Now, keeping that in mind, do you really think it is worth the risk of dealing with building a lead-acid battery from scratch? The acid mixtures are hazardous both in fumes and in to the touch. Even commercial batteries have been known to explode. Hydrogen and oxygen gases generated need to be expelled or dealt with safely. What electrodes are the best? How do they hold up over time? What case design is best? What materials don't turn brittle when in contact with concentrated acid?

My point is that in our quest to "stick it to the man" we need to weigh the risks involved.

Now, maybe none of this is a problem for you. Maybe you are highly experienced and intelligent in this area?

Please keep these things in mind.

RR2

If what you were saying were true, why is the cost for a 12 volt battery so darn expensive? The most expensive example I can give is for an on-site delivery of a 12 volt car battery if you have broken down in your car... $180..... $180!! for what? 20 - 30 cents worth of lead and $1 - $2 of sulfuric acid if that...... so im paying  $179 for the company to make such a battery? and for the guy to install it?

I would rather risk blowing my self up if I could save $$$$$$$$$

A well ventilated room with hundred of home made batteries is ideal for two reason:
1: save crap loads of $$$$
2: when the lead plates "worn" or dirty, one can clean and repair easily....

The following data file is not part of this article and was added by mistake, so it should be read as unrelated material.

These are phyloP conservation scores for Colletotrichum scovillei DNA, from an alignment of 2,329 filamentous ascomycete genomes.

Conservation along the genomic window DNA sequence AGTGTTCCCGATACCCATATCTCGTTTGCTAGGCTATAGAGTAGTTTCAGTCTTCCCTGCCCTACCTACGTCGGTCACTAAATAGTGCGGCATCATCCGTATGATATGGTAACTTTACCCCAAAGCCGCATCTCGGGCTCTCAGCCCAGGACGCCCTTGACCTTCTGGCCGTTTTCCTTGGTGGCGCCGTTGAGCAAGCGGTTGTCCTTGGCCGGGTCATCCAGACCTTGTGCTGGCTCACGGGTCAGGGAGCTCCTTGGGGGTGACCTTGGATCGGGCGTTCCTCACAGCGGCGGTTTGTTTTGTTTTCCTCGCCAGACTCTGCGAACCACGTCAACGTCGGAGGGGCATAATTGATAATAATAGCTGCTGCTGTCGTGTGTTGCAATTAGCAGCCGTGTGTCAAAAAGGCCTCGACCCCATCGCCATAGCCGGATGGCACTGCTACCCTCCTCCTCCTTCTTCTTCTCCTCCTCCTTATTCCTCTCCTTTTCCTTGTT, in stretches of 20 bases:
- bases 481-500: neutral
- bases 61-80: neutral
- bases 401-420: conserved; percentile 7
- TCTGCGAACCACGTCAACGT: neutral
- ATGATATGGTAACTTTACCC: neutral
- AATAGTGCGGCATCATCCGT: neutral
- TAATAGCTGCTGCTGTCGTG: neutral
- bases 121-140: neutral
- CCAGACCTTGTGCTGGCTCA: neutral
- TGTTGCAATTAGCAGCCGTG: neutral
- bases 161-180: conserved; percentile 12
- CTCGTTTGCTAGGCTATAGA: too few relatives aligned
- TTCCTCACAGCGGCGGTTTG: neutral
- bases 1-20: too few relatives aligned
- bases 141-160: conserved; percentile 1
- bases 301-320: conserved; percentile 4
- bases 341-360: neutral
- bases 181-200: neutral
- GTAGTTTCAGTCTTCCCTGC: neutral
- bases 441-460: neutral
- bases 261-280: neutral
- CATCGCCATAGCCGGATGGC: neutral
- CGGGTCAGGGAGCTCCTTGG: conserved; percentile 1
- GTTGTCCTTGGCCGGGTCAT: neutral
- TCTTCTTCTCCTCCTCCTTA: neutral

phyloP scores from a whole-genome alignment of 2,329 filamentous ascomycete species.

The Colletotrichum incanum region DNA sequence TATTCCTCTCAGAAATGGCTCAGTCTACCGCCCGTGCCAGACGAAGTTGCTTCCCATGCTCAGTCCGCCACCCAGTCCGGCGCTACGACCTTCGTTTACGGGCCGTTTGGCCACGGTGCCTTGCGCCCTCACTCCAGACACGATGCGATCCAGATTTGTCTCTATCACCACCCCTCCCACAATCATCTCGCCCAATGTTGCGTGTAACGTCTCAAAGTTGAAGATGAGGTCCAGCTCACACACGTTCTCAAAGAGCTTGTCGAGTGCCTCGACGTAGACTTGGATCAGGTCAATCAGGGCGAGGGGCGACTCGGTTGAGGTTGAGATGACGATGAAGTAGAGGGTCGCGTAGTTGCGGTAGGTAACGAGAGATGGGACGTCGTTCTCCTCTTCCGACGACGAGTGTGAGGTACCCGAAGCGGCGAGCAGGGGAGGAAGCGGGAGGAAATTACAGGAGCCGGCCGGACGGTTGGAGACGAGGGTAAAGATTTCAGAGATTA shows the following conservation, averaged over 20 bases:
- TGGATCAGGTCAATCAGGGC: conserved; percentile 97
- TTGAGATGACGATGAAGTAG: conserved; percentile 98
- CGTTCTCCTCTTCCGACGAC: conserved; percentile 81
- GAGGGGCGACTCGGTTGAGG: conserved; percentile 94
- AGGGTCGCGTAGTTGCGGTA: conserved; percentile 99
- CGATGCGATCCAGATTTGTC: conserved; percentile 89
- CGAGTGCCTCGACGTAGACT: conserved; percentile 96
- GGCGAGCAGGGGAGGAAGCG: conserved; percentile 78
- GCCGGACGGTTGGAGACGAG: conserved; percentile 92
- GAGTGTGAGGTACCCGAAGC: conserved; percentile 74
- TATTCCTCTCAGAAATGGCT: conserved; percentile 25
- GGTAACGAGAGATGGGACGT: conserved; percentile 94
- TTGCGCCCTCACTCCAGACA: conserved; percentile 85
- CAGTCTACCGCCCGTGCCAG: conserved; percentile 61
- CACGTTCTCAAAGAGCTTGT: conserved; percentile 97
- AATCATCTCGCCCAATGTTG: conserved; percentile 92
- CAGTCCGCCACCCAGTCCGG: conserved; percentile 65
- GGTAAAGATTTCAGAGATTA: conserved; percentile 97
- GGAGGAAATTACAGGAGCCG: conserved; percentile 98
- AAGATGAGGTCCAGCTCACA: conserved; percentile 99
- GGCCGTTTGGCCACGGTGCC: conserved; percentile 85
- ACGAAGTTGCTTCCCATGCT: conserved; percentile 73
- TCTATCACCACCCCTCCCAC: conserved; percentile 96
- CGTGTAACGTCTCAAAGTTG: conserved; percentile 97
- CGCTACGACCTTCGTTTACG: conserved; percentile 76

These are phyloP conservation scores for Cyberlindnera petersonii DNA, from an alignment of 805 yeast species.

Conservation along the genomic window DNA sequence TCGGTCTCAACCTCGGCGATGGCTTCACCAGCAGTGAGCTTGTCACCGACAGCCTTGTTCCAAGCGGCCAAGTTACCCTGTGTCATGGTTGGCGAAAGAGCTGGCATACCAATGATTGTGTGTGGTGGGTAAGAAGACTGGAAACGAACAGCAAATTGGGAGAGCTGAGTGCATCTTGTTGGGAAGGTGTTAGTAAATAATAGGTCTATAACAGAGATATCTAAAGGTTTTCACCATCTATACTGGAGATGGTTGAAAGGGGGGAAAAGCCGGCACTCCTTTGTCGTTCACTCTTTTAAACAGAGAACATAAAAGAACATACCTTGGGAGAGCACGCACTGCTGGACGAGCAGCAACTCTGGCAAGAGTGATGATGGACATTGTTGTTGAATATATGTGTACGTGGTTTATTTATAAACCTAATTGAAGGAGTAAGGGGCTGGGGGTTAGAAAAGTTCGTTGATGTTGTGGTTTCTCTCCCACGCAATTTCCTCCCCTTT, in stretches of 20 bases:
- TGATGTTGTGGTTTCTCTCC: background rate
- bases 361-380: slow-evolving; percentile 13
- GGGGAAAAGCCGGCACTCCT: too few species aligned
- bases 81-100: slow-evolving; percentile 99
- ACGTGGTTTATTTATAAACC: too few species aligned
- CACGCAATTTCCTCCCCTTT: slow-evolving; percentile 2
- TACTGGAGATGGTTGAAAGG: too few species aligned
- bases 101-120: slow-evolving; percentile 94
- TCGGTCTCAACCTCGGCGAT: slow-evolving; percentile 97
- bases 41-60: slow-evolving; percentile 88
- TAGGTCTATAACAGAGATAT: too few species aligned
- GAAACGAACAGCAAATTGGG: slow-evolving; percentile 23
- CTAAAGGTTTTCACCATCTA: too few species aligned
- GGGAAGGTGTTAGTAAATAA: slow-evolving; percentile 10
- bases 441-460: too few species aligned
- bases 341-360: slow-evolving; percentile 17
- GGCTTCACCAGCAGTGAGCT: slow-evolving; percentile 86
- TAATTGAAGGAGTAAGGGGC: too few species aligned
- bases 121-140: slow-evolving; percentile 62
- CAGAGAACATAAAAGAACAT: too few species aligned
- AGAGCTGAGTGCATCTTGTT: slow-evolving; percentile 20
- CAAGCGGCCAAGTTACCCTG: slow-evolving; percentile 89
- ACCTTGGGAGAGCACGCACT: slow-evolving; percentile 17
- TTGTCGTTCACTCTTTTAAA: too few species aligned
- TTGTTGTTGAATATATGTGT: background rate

there are a LOT more benefits than down sides to building your own lead acid battery

Free Energy | searching for free energy and discussing free energy

Re: Aluminium Graphite Fuel Cell
« Reply #9 on: September 19, 2010, 06:29:32 AM »
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Offline jeanna

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Re: Aluminium Graphite Fuel Cell
« Reply #10 on: September 20, 2010, 07:09:16 AM »
@poit,
I think rr has made some very good points about making a lead acid battery.
He is a chemist and knows about things like messy dangerous liquids!

There is a work-around here, however.
If you study up on a bedini battery charging circuit you will learn how to make sulphated and nearly free lead acid batteries work again.
There are a lot of folks who have success with this and IMO it is an exciting prospect.

It will be fun to learn about making a ssg too.

Meantime, how is your aluminum-graphite battery doing?

I made 2 of those when stephan first started his thread on that and I ran a normal led for many days before the aluminum needed cleaning.
Now, with a joule thief, one would do it and probably last even longer.

jeanna